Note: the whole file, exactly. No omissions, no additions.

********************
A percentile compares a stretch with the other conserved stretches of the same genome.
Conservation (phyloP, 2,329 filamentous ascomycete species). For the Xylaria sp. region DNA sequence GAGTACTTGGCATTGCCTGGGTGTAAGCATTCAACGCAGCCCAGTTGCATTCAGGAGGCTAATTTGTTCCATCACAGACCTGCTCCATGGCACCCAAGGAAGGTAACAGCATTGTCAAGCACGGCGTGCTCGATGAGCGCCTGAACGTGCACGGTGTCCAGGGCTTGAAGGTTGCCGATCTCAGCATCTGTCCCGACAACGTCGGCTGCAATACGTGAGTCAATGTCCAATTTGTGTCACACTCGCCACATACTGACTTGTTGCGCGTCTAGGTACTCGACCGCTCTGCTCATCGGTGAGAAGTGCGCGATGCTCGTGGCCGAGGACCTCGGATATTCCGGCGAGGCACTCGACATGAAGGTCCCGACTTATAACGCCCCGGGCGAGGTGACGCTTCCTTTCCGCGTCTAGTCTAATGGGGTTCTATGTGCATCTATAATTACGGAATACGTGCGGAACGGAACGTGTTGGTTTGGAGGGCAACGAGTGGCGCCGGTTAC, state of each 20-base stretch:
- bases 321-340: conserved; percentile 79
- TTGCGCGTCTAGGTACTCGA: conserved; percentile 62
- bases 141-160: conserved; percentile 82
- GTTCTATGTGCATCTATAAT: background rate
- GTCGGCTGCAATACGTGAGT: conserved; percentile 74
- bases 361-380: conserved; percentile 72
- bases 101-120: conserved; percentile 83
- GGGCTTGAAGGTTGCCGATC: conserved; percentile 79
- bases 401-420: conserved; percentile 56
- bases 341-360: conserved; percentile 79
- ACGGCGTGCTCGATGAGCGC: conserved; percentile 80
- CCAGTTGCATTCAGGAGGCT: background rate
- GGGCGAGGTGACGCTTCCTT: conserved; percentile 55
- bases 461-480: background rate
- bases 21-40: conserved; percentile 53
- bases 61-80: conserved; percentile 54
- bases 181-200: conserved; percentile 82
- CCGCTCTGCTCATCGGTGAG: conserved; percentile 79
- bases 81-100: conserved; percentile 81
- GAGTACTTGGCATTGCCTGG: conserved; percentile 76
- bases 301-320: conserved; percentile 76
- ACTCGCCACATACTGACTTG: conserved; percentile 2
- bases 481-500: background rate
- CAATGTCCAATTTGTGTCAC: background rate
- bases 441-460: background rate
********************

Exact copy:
A percentile compares a stretch with the other conserved stretches of the same genome.
Conservation (phyloP, 2,329 filamentous ascomycete species). For the Xylaria sp. region DNA sequence GAGTACTTGGCATTGCCTGGGTGTAAGCATTCAACGCAGCCCAGTTGCATTCAGGAGGCTAATTTGTTCCATCACAGACCTGCTCCATGGCACCCAAGGAAGGTAACAGCATTGTCAAGCACGGCGTGCTCGATGAGCGCCTGAACGTGCACGGTGTCCAGGGCTTGAAGGTTGCCGATCTCAGCATCTGTCCCGACAACGTCGGCTGCAATACGTGAGTCAATGTCCAATTTGTGTCACACTCGCCACATACTGACTTGTTGCGCGTCTAGGTACTCGACCGCTCTGCTCATCGGTGAGAAGTGCGCGATGCTCGTGGCCGAGGACCTCGGATATTCCGGCGAGGCACTCGACATGAAGGTCCCGACTTATAACGCCCCGGGCGAGGTGACGCTTCCTTTCCGCGTCTAGTCTAATGGGGTTCTATGTGCATCTATAATTACGGAATACGTGCGGAACGGAACGTGTTGGTTTGGAGGGCAACGAGTGGCGCCGGTTAC, state of each 20-base stretch:
- bases 321-340: conserved; percentile 79
- TTGCGCGTCTAGGTACTCGA: conserved; percentile 62
- bases 141-160: conserved; percentile 82
- GTTCTATGTGCATCTATAAT: background rate
- GTCGGCTGCAATACGTGAGT: conserved; percentile 74
- bases 361-380: conserved; percentile 72
- bases 101-120: conserved; percentile 83
- GGGCTTGAAGGTTGCCGATC: conserved; percentile 79
- bases 401-420: conserved; percentile 56
- bases 341-360: conserved; percentile 79
- ACGGCGTGCTCGATGAGCGC: conserved; percentile 80
- CCAGTTGCATTCAGGAGGCT: background rate
- GGGCGAGGTGACGCTTCCTT: conserved; percentile 55
- bases 461-480: background rate
- bases 21-40: conserved; percentile 53
- bases 61-80: conserved; percentile 54
- bases 181-200: conserved; percentile 82
- CCGCTCTGCTCATCGGTGAG: conserved; percentile 79
- bases 81-100: conserved; percentile 81
- GAGTACTTGGCATTGCCTGG: conserved; percentile 76
- bases 301-320: conserved; percentile 76
- ACTCGCCACATACTGACTTG: conserved; percentile 2
- bases 481-500: background rate
- CAATGTCCAATTTGTGTCAC: background rate
- bases 441-460: background rate